From this slow-grown church important reactions proceed; much for culture, much for giving a direction to the nation's affection and will to-day. The carved and pictured chapel— its entire surface animated with image and emblem—made the parish church a sort of book and Bible to the people's eye.
Then, when the Saxon instinct had secured a service in the vernacular tongue, it was the tutor and university of the people. In York minster, on the day of the enthronization of the new Archbishop, I heard the service of evening prayer read and chanted in the choir. It was strange to hear the pretty pastoral of the betrothal of Rebecca and Isaac, in the morning of the world, read with circumstantiality in York minster, on the 13th January, 1848, to the decorous English audience, just fresh from the Times newspaper and their wine; and listening with all the devotion of national pride. That was binding old and new to some purpose. The reverence for the Scriptures is an element of civilization, for thus has the history of the world been preserved, and is preserved. Here in England every day a chapter of Genesis, and a leader in the Times.
Another part of the same service on this occasion was not insignificant. Handel's coronation anthem, God save the King, was played by Dr. Camidge on the organ, with sublime effect. The minster and the music were made for each other. It was a hint of the part the church plays as a political engine. From his infancy, every Englishman is accustomed to hear daily prayers for the Queen, for the Royal Family, and the Parliament, by name; and this lifelong consecration of these personages cannot be without influence on his opinions.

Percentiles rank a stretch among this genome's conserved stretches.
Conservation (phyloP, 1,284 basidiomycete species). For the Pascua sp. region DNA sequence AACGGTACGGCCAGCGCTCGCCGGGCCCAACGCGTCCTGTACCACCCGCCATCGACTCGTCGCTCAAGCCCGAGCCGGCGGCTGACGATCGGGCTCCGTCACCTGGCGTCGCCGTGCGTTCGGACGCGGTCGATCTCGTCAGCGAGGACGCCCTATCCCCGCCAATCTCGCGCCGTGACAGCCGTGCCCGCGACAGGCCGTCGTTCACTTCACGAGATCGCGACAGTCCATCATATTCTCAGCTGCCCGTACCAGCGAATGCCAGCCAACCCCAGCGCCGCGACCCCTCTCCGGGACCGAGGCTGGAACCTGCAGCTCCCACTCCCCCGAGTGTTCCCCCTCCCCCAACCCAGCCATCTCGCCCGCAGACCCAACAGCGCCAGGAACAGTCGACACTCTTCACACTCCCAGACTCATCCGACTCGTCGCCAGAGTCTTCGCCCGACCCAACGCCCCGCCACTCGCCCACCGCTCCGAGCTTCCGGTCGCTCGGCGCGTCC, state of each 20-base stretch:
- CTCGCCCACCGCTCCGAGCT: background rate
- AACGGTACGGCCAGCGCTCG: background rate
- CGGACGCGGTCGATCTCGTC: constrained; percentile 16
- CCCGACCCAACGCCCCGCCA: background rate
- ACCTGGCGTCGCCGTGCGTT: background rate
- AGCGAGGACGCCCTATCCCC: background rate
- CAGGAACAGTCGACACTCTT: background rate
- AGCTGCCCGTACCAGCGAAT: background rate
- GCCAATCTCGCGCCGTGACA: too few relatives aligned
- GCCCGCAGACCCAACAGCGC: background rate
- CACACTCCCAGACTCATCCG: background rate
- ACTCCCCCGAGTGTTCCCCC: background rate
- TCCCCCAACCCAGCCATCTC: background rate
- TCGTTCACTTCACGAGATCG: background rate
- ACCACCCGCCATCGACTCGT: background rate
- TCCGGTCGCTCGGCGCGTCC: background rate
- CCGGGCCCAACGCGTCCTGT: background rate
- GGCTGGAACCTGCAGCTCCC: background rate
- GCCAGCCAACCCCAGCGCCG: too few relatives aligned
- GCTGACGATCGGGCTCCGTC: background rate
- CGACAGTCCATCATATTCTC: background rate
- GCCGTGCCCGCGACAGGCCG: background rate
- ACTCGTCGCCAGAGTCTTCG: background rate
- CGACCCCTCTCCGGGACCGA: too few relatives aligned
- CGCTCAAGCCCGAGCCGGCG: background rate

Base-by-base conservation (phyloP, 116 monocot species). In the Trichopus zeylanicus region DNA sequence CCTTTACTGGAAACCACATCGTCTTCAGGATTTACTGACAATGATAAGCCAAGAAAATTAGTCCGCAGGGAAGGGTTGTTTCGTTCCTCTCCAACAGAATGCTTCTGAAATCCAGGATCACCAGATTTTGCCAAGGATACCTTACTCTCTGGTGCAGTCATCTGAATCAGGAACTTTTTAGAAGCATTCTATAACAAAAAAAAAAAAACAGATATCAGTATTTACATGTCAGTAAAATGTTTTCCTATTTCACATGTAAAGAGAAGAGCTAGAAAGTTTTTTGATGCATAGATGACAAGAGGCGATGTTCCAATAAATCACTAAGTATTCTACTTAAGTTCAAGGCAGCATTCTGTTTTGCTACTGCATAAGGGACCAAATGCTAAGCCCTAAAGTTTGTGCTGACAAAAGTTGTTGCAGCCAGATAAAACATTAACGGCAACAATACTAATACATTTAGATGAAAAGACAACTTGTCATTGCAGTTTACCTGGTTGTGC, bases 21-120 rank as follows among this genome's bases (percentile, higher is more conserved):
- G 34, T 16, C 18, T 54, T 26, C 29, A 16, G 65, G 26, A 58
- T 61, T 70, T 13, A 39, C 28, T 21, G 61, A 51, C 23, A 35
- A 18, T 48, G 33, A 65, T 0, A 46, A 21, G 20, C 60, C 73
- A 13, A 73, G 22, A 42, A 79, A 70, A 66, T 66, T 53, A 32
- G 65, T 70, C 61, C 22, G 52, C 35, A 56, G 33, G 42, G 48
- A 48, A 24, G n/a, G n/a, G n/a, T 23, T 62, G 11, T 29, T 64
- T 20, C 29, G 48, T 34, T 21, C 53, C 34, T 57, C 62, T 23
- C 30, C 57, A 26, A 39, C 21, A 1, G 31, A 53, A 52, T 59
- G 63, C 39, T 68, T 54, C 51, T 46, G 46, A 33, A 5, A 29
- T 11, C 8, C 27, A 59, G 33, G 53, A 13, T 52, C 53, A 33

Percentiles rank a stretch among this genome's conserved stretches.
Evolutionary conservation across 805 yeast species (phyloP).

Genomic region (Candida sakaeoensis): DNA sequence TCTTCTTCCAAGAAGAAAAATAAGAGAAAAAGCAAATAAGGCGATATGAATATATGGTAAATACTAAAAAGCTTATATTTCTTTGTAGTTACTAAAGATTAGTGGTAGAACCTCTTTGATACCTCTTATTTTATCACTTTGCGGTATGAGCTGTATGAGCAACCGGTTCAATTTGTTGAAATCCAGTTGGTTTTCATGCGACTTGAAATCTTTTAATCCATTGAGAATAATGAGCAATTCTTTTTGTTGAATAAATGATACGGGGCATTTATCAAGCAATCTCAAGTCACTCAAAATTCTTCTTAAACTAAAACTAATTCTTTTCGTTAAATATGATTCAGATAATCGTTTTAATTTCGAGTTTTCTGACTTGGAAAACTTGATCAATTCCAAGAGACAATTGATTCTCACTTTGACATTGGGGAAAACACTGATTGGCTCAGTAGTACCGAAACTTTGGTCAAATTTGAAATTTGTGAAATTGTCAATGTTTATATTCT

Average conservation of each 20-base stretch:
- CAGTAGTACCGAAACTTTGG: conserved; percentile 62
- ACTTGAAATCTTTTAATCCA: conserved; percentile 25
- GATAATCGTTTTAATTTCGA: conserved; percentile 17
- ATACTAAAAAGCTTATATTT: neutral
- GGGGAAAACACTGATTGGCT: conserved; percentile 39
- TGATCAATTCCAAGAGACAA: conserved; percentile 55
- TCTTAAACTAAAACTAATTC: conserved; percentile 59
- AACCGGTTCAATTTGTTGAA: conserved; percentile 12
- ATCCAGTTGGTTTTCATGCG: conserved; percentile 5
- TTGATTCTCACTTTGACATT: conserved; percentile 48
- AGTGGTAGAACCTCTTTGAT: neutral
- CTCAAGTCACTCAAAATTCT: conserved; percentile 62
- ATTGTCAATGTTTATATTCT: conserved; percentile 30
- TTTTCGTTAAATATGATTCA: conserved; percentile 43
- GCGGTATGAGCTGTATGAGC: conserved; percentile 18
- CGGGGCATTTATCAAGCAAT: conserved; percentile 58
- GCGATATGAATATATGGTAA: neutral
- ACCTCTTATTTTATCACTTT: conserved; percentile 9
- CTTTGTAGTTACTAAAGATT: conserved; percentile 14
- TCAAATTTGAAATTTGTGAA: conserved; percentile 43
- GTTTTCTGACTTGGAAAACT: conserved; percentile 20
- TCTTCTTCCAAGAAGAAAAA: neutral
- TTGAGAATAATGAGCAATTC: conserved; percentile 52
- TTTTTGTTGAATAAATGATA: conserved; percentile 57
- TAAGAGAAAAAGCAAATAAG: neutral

The universities, also, are parcel of the ecclesiastical system, and their first design is to form the clergy. Thus the clergy for a thousand years have been the scholars of the nation.
The national temperament deeply esjoys.the unbroken order and tradition of its church; the liturgy, ceremony, architecture; the sober grace, the good company, the connection with the throne, and with history, which adorn it. And whilst it endears itself thus to men of more taste than activity, the stability of the English nation is passionately enlisted to its support, from its inextricable connection with the cause of public order, with politics and with the funds.